Liel: [00:18:01] Yeah, absolutely Grace. I totally agree with you. It all has to be with user experience. And again, when you’re sharing content like video on LinkedIn, you’re not necessarily looking at high intent audience, particularly when you’re not running ads, when you’re just running it as organic content. And so the fact that somebody has stopped and started watching your video already is giving you a great opportunity to actually capture them and maybe take them through one more step. And so just make sure that you get to that one more step quick enough before they lose interest. Right. Don’t try to oversaturate your messaging and your objectives on that first video. It’s always very important to remember what you’re after and particularly when you’re selling something like legal services to people who, again, they’re not necessarily high intent is going to be just getting to that next opportunity to interact with them and reminding yourself that nowadays it takes multiple touch points for someone to convert. And it’s always really has been like that. The only difference now is that we have an analytics that actually tells us that. And so just keep in mind, I’m not saying and it’s rare, really.

Liel: [00:19:18] I mean, let’s be honest, very few law firms actually know the number of touchpoints that it takes them to convert an organic user into an actual client. And even then, it potentially may be a little bit off because you’re not counting other factors, like maybe those are billboards, sign sightings, maybe those are radio ads that they’ve listen to, depending if you’re running digital radio ads or not. But not everything necessarily is actually be quantified. But the point is that we do know that it takes multiple touch points. So, again, understand that this is one of those. And when you’re running ads, well, of course, you’re potentially going to be able to get yourself in front more of an audience that may have a little bit more of intent. But again, they may not. Right. The fact that you actually you’re targeting your desired audience doesn’t mean that they are ready to buy from you, that they are ready to hire you. So have your list of expectations and create your message in a way that is built for just creating interest, getting that first connection established?

Grace: [00:20:25] Definitely. I mean, right. It’s just about getting that initial like and trust started.

Liel: [00:20:32] Yeah. That’s why, you know, if you go through LinkedIn, a lot of the campaigns that you see running are campaigns that are offering you ebooks, white papers, case studies. Right. That’s a lot of the information that is being offered by other enterprises that are advertising there and trying to share something of value to you for exchange of your contact details, and you may then decide, is it interesting enough for me to actually want to share their contact details? Maybe you actually think that not only is it interesting to me, but I actually do want to share my contact details because I would love to learn more about it. So that same approach is a little bit of what you need to keep in the back of your mind is will people see your ad? Will people see your video? Will people see your content? Will they respond in that same way? So, Grace, I think we can actually come to our takeaways now. And I want to start off here by sharing, you know, tips of how you can actually use these video opportunities on LinkedIn to share things that are happening in your law firm. So in other words, how can you actually create content in video that makes sense to be shared on LinkedIn? So just out of the top of my head. Grace, I think client testimonials, of course, without overthinking it. I think it’s a wonderful piece of content to share.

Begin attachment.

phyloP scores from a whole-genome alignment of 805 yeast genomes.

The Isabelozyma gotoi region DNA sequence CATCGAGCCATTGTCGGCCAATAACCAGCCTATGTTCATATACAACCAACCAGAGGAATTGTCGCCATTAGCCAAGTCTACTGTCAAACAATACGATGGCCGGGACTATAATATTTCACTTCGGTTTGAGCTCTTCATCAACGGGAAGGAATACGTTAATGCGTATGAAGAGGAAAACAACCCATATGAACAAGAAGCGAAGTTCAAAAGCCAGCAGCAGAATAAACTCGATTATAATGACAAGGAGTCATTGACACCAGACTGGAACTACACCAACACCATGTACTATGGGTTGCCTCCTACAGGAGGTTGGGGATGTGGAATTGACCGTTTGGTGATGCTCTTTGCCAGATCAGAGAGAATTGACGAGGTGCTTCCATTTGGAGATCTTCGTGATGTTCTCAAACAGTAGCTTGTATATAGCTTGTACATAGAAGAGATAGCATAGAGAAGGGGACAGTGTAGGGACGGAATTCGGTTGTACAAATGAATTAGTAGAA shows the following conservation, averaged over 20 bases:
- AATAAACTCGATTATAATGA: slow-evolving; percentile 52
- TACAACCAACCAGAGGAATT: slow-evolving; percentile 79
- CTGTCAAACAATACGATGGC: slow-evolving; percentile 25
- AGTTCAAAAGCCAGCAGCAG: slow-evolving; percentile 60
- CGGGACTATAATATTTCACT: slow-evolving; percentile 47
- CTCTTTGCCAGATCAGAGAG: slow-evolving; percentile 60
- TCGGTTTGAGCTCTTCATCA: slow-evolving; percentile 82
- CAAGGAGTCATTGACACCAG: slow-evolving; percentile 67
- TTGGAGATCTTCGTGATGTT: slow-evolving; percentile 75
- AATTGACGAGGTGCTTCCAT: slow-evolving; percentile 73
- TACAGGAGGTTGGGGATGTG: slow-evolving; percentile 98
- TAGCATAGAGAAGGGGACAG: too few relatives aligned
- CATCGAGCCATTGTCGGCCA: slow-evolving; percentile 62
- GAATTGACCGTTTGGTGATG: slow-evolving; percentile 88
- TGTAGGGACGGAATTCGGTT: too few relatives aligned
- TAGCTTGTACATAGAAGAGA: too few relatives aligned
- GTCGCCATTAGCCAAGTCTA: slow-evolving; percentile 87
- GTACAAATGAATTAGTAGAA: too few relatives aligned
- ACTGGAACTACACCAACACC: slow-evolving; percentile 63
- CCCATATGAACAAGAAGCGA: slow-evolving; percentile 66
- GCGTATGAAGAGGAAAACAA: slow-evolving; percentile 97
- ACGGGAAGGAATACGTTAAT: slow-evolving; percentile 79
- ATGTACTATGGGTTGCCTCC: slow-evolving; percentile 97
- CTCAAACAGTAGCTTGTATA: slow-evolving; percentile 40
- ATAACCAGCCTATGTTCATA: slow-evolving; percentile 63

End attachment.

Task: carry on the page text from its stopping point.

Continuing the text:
Liel: [00:21:54] Why? Because it’s a success story. It’s relevant because if your network is made by other law firms, then, you know, great that you can share your success stories with them. If you have referral sources in your network, even better because they see now that you’re great at what you do when they’re going to want to refer to you. If your network has past clients, then this is amazing because it reminds them that you’re there and that you continue to do a great job in your community. And so I cannot see any reasons why testimonials are not great. Another thing that I think it’s amazing to share and I really love when I see this on LinkedIn Grace is success stories from team members, not necessarily just the main attorney or managing partner or partners, but in general team members. Right. Where it’s an organization, everyone contributes to the small and the big wins. And so celebrating talking about all of those, it’s great. And video is a great and very powerful way of doing this. I’m not saying that images don’t work. They work a ton. Right? I mean, probably LinkedIn is one of those places where the famous picture of somebody holding their certificate, a diploma or something or their credential first day on the job works wonders. But you can also get creative with video. What do you think?

Grace: [00:23:12] You can always get creative a video, right? I mean, to me, that’s one of the more fun elements. And, you know, you and I have talked about it before. Video doesn’t feel right for some people. But honestly, people want to see you. They want to know your story. They want to know about you. So if you can bring yourself to do it, video’s a great. Great way to do it, and LinkedIn is even better because then you let your network know what your successes are, what you’re doing, and people like to hear about other people and things that are going good in their life. So if you even picked up a phone and done a video, you probably should start now.